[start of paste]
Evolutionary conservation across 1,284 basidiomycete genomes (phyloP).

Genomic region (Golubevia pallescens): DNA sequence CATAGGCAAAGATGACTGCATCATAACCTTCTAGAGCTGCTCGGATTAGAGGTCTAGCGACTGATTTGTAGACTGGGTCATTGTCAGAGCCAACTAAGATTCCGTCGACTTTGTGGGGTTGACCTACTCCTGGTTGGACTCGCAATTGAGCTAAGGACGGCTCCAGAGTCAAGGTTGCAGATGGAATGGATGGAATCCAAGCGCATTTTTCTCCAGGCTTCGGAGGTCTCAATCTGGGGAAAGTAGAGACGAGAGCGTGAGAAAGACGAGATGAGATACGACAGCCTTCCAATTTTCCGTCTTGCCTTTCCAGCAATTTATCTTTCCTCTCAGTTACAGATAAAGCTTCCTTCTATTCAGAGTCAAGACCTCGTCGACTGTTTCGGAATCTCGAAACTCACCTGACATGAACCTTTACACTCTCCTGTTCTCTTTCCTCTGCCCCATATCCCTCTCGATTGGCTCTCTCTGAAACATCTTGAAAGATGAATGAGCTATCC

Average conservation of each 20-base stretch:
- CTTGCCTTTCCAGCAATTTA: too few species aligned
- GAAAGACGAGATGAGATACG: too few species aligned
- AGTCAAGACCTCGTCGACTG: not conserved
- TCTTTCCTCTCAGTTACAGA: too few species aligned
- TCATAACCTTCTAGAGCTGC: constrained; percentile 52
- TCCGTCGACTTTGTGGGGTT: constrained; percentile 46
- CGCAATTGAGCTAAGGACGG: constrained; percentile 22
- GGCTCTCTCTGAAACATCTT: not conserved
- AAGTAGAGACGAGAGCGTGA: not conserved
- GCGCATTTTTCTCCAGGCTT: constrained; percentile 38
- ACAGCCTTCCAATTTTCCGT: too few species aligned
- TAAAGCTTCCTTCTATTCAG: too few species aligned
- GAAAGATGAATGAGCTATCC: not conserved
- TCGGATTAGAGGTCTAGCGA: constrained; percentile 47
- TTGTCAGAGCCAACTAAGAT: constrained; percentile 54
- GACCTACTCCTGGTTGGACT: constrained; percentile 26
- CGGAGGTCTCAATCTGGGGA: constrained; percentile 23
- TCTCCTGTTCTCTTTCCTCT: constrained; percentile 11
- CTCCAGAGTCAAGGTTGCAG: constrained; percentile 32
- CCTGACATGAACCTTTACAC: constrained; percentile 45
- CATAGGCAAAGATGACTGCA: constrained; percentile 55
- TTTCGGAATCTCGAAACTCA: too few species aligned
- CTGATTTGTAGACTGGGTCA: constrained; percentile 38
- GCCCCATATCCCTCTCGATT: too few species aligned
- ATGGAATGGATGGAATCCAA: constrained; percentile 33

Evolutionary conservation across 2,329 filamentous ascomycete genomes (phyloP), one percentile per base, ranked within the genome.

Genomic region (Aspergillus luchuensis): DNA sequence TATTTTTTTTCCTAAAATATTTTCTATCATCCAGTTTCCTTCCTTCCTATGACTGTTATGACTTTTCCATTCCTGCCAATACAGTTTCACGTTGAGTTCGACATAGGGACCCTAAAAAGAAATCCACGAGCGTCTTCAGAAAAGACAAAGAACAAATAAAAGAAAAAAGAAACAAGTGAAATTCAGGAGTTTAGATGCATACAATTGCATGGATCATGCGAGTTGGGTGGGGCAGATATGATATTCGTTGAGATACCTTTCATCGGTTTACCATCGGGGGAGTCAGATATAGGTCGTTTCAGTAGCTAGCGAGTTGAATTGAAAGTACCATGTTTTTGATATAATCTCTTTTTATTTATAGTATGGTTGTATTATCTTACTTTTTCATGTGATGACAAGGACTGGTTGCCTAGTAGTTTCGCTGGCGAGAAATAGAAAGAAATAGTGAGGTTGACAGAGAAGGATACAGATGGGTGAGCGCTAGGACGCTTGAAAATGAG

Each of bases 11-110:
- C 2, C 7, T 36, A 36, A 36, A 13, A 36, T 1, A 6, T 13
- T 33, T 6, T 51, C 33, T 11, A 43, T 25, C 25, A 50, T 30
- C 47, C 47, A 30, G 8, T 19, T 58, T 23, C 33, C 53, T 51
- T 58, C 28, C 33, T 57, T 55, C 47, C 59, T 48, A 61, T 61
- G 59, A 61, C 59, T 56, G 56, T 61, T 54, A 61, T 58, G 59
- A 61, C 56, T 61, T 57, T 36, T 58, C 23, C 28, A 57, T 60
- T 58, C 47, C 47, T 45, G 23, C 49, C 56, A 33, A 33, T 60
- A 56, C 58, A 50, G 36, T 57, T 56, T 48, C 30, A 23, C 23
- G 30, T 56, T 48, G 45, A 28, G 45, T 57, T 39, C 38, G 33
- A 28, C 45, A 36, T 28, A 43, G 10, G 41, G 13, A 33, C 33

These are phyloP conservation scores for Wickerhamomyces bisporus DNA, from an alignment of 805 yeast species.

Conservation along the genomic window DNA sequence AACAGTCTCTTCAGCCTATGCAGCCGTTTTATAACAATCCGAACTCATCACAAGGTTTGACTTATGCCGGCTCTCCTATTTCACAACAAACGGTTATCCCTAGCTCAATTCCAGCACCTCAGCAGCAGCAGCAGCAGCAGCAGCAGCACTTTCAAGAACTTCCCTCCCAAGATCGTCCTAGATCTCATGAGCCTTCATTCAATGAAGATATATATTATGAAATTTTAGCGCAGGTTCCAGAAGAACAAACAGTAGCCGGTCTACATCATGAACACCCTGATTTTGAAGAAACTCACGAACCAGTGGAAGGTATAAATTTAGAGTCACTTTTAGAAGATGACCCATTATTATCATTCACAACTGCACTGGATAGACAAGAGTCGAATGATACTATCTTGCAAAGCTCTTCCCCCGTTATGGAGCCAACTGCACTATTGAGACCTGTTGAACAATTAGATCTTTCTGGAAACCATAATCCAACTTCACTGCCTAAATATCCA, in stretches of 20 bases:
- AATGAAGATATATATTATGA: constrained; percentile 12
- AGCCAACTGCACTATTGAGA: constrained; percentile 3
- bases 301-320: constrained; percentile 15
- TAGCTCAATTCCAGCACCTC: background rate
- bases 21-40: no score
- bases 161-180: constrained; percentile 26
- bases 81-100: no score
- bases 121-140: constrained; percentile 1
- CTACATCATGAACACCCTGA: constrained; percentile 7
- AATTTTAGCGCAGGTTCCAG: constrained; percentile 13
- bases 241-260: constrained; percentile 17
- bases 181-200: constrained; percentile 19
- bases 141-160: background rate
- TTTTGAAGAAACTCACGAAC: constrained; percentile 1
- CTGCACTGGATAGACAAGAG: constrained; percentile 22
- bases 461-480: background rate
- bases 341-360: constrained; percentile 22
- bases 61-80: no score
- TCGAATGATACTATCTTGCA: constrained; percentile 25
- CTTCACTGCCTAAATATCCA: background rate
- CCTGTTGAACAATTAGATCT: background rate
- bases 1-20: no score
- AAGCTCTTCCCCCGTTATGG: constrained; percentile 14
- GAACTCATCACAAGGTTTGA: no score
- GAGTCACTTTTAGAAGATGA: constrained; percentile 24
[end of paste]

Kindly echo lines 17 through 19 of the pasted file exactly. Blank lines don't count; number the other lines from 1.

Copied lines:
- TCGGATTAGAGGTCTAGCGA: constrained; percentile 47
- TTGTCAGAGCCAACTAAGAT: constrained; percentile 54
- GACCTACTCCTGGTTGGACT: constrained; percentile 26